When it comes to practice strategies, Skipper has fashioned what some have called an unconventional approach. The physical program he requires players to follow is common enough to pro-ball: weights, running drills, scrimmage, and the like. The mental program, however, is decidedly different, and one that elicits groans from his rookies. Realizing that players are required to quickly learn and execute strategies housed in ever-expanding playbooks, the Whittier College physical education major decided to apply a basic technique of classroom teaching to football coaching.
He gives exams.
On the Saturday morning prior to each game, Skipper’s running backs assemble with pencil and paper to answer up 200 questions covering all aspects of plays and formations taught that week—which can number upwards of 135. As an added twist, Skipper includes questions that target a variety of unexpected scenarios that could happen just prior to or during a play.
“Intuition,” he explains, “is not learned behavior; thinking on your feet, however, is. That’s what I have to train my players to do.”
Overall these tests and quizzes have proved invaluable to Skipper, allowing him to peer into the minds of his players and isolate what specific issues need to be addressed before game time.
Attentive, too, to the occasional wandering mind of students, Skipper administers verbal pop quizzes during the daily film sessions, randomly calling on players regardless of their position in the lineup. Players, he instructs, need to stay alert and receptive to new information at all times. In a December interview published in The Herald, Skipper recalled illustrating the point to his squad: “I guarantee if I gave you in the next five minutes verbal directions to go somewhere, and there’s $100,000 buried there, you will pay total attention. And this is the way you have to be when I speak. You’ve got to listen because I’m not just saying [these things] to say [them].”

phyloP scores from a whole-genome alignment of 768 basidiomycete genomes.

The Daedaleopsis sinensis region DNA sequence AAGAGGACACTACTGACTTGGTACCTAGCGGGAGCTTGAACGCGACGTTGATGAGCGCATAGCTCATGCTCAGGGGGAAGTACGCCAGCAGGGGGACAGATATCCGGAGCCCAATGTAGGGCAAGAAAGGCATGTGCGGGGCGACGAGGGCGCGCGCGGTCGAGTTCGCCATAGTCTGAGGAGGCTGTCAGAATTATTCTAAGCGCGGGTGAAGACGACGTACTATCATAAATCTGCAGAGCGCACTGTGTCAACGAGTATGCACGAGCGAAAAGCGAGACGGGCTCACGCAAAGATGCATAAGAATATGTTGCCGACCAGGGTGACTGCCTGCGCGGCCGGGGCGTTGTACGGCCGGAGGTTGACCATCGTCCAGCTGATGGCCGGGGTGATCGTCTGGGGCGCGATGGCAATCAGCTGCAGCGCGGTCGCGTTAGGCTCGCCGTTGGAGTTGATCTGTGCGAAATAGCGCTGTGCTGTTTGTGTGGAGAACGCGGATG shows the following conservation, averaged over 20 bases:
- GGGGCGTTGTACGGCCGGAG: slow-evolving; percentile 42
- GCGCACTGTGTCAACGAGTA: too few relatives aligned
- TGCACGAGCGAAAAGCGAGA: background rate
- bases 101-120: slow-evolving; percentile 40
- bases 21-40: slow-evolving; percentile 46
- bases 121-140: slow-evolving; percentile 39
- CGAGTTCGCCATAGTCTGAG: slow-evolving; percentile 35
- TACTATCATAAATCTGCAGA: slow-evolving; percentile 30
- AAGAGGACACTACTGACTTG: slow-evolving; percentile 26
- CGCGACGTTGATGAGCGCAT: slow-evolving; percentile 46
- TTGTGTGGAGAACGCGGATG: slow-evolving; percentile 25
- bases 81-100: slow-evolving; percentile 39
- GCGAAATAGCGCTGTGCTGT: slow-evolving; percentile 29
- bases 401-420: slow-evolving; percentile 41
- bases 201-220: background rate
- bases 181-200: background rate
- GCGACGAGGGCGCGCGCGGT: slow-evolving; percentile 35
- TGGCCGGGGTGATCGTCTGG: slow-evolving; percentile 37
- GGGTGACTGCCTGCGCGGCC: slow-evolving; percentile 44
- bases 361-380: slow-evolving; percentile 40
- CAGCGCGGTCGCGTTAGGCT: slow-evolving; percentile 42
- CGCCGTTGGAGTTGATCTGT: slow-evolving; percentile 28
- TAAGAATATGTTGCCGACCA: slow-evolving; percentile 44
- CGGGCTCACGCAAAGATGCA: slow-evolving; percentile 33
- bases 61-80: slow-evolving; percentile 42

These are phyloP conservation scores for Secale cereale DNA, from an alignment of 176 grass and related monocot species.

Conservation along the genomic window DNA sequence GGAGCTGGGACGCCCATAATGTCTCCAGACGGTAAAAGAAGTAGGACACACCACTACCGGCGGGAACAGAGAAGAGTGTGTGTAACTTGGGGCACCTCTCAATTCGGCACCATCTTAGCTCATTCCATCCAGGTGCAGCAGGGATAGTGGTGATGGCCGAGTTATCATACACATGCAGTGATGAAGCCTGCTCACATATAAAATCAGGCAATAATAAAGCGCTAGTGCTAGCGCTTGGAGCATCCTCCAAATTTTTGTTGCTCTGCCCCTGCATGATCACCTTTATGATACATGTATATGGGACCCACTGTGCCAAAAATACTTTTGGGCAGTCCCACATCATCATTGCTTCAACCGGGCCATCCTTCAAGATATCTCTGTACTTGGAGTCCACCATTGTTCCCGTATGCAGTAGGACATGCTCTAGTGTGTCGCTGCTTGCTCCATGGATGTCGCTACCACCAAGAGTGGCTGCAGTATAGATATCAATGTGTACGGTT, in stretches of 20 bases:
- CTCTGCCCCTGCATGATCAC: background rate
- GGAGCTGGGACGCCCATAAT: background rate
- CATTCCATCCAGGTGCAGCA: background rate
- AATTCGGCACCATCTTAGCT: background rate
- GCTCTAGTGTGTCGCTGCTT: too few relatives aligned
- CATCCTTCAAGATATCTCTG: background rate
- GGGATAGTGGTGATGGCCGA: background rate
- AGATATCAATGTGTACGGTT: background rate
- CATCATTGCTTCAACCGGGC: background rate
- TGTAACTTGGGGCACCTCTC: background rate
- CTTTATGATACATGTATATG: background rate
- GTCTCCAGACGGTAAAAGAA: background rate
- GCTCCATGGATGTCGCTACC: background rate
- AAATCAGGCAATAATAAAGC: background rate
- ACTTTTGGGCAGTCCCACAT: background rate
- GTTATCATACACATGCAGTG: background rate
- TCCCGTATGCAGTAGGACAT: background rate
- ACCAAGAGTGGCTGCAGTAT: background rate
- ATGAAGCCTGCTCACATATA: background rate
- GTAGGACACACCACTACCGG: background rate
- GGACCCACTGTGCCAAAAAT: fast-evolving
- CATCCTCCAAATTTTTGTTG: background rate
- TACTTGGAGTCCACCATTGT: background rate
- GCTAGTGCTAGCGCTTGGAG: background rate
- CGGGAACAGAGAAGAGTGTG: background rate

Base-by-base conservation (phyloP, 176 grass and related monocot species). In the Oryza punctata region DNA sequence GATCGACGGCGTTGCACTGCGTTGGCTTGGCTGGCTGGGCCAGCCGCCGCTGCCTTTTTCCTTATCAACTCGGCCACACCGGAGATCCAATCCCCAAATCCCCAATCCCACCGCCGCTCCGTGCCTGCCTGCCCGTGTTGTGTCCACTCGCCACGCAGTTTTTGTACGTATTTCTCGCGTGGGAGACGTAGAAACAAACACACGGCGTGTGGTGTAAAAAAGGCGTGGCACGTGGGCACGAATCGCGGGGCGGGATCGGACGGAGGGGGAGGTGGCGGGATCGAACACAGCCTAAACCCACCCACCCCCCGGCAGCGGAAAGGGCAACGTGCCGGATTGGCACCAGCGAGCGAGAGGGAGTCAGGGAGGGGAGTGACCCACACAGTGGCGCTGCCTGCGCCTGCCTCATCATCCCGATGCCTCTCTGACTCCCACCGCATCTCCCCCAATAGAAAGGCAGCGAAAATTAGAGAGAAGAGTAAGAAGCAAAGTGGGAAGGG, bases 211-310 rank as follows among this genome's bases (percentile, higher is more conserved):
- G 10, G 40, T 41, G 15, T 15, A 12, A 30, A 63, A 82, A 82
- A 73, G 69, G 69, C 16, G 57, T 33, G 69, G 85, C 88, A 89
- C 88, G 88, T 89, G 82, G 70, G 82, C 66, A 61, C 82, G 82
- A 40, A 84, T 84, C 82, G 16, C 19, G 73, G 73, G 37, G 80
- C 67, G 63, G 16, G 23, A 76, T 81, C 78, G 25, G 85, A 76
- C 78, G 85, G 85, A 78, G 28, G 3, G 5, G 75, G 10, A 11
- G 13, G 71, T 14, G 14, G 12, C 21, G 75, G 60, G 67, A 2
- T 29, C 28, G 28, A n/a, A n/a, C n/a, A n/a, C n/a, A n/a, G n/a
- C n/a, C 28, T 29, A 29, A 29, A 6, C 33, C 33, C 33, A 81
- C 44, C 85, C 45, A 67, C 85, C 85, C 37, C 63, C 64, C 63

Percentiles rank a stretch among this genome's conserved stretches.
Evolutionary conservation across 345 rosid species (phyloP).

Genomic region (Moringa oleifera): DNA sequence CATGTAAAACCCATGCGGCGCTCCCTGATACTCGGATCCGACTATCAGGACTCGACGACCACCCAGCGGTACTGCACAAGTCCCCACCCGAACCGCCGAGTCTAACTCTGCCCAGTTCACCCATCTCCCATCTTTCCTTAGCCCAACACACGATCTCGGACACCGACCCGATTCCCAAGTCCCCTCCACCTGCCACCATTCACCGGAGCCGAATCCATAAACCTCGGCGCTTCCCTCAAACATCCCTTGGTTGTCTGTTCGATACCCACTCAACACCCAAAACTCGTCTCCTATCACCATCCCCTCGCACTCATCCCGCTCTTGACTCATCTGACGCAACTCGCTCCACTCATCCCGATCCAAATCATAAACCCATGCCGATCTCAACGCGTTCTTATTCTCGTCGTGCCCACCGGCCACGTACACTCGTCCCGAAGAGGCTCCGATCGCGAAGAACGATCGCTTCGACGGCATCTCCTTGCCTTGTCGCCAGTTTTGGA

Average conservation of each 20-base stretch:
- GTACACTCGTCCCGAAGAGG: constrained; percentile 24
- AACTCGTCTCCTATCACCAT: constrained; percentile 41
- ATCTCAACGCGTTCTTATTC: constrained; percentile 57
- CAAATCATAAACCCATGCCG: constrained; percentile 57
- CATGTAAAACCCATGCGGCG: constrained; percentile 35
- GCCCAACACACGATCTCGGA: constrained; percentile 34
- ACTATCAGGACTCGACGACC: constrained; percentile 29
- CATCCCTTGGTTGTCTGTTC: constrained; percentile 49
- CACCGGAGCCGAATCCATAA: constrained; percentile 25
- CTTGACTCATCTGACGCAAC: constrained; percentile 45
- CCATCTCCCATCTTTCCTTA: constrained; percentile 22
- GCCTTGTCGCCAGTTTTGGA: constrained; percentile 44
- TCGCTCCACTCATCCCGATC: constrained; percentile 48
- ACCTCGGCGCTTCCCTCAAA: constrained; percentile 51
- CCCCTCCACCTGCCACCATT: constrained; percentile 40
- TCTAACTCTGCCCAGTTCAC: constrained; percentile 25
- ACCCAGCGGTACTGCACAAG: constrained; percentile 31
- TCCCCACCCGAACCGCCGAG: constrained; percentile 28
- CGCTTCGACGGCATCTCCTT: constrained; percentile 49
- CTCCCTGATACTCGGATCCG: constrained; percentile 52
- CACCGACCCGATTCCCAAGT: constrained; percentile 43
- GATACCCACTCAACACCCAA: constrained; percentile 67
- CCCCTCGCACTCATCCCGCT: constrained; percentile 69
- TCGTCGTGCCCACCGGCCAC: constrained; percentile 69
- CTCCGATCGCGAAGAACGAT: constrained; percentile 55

As a coach, he trains himself to behave in a similar way, staying in a constant state of alert, ready to assess a situation and rally when plans are interrupted. During a game or practice should he lose a player to injury, Skipper must be able to identify at that moment which member of his squad is the best replacement. He has to be certain the new player can go from sidelines to the thick of action both intellectually and physically ready to perform at the highest level.
Skipper’s focus on the mental aspect of the game has produced impressive results; one proof point universally held by sports reporters and armchair critics alike is that Skipper is responsible for turning a pair of underachieving running backs into arguably the best duo in recent NFL history. He has also helped transform the Carolina Panthers from a team with a dismal 1-15 record into a team that proved a tough competitor against the dominant New England Patriots in Super Bowl XXXVIII.
Over the years, interviews with various players indicate that this coach is overwhelmingly respected and revered, regarded more like a benevolent father rather than a tough disciplinarian. Yet he’s no creampuff, either. The working relationship forged with each player takes its shape on a case-by-case basis, and the approach can be as different as night and day.
He patiently explains the dichotomy: “Some guys only respond to me getting in their face and shouting out orders like a drill sergeant, while other guys need you to just sit them down and discuss things rationally and calmly. The trick is to size them up at the beginning, try to figure out what’ll work best with each guy, and be prepared to adapt or change tactics if your first attempt fails.”
Skipper silently considers his words for a moment, then sits back in his chair offering a mischievous grin.
“Which is pretty much what I require my players to do on the field,” he adds.